One of the most famous victims of ECT was novelist Ernest Hemingway who, having used it to treat his depression, regretted not only the loss of his creativity and his memory but also that of his personality. ‘Well, what is the sense of ruining my head and erasing my memory, which is my capital, and putting me out of business? It was a brilliant cure but we lost the patient,’ he told his biographer and put a gun to his head.
On December 3rd, 6255 RT (2014 CE), in her first Facebook and Twitter post in over nine months, Carly typed, ‘i cabnt typerc anymmyore ectt didfd thisds to meed brayiin is scrrammbellld needdc fdocttor helphgfi’, which is interpreted as ‘I can’t type anymore – ECT did this to me – brain is scrambled – need doctor – Help!’ This was followed the next day by a post from her father, claiming that everything was all right and that this was a joyous time. For the following weeks, both Carly and her family have kept silent – apart from her father who proudly announced a new edition of Carly’s Voice.
Seven weeks after her last post, her father admitted that Carly suffered from aphasia (loss of language skills due to brain damage) following the electroshocks and was in ‘excellent spirits’.
On January 19th, 6256 RT (2015 CE), he claimed in an attempt to justify the treatment, ‘Her OCD is improved.’ However, in the same paragraph he stated, ‘The treatment was well researched and humanly performed. It just wasn't effective for her.’
On January 28th another jumbled message from Carly appeared on her Facebook page with an interpretation (probably by her father) saying that she is still inside her head but that she has a hard time understanding people. She concluded, ‘Iop fweepl salwd becpauwse iopm lwgockesd inns agffain busvt Iop wfnill flplnd awbnay ousnt’ (‘I feel sad because i'm locked in again, but I will find a way out.’) Let’s hope she does.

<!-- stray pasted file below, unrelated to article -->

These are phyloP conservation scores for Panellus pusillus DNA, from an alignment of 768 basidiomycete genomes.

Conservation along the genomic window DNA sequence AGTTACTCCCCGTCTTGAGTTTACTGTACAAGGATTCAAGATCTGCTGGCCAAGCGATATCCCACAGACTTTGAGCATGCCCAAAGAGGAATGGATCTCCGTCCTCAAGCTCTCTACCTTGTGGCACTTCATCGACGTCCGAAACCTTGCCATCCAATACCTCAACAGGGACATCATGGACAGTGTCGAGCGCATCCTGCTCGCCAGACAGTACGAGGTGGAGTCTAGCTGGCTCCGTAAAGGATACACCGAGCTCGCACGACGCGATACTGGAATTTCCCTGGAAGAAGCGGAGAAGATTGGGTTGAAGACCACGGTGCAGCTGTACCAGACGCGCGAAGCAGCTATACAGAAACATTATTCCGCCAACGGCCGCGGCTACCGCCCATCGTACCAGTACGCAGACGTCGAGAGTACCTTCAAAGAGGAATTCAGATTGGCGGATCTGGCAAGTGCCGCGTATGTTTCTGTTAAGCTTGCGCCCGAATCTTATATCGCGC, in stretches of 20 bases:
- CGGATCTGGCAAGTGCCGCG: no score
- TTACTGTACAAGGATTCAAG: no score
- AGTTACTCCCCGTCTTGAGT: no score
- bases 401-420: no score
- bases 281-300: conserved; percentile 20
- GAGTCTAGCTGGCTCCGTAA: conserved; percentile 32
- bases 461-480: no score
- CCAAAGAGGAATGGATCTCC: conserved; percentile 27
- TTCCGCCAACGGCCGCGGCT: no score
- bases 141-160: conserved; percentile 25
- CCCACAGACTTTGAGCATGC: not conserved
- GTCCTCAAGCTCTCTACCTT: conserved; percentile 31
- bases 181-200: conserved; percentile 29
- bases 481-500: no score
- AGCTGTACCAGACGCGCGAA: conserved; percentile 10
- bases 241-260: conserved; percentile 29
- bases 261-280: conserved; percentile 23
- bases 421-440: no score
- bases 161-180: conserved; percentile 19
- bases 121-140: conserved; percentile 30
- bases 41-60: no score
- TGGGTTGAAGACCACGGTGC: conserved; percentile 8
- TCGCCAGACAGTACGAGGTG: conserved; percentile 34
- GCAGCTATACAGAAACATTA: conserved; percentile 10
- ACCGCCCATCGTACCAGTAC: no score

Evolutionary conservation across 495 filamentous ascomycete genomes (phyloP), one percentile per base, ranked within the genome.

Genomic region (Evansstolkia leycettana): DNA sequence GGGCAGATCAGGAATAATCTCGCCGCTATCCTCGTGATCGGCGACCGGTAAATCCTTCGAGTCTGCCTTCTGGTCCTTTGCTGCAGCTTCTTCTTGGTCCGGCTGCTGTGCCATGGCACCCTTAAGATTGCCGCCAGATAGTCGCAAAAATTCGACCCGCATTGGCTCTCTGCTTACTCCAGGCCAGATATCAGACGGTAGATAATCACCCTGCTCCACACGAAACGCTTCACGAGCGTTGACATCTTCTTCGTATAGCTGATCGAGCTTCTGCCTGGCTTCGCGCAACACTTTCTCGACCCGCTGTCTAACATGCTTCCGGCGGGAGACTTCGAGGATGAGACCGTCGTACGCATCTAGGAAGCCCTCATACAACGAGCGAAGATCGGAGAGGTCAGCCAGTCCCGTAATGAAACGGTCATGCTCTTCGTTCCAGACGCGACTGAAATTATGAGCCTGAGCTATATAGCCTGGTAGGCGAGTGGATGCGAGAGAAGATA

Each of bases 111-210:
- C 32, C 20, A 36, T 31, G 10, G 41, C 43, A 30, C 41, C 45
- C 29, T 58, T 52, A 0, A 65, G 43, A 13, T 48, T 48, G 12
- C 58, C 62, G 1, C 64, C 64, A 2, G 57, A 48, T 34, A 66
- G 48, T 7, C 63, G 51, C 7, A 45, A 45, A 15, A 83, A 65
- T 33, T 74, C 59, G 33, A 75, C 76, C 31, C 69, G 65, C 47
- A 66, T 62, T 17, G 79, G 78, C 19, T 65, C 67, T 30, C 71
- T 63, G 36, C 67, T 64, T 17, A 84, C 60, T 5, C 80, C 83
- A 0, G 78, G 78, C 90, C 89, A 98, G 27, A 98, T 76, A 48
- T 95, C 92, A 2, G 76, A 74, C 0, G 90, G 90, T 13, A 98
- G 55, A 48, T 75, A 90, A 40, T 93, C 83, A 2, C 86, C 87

Since August 31st she has been sharing posts and pictures again, and her parents say she now tries to communicate by copying and pasting words.
On October 30th she finally posted again herself: ‘Hellooooooooo world! As you might be able to see I am typing again. I am lost on what has happend for a whole year and a half of my life… I promise I will post again but I need some time to figure out what happend to me…’
Yet it took another three months for her next post (January 19th, 2016) which, as she phrased it herself, was initially intended for her shrink: ‘There's a saying that goes "The calmness before the storm". However it's not what happens before the storm that matters it's the mess that the storm has left behind that creates the devastation in us. […]
After this Carly shared the occasional link until in April 6257 RT (2016 CE) she made a spectacular comeback by launching her YouTube channel Speechless with Carly Fleischmann and writing the country song Glamour Girl.
Carly’s story teaches us what serious (and in many cases irreparable) damage can be caused by parents and guardians who follow the advice of quacks claiming to be able to prevent or ‘cure’ a natural and lifelong condition, from vaccine denial and ABA to anal bleaching and electroshocks, rather than supporting their child.
‘I am Carly Fleischmann and I have autism and my life matters.’ - Carly Fleischmann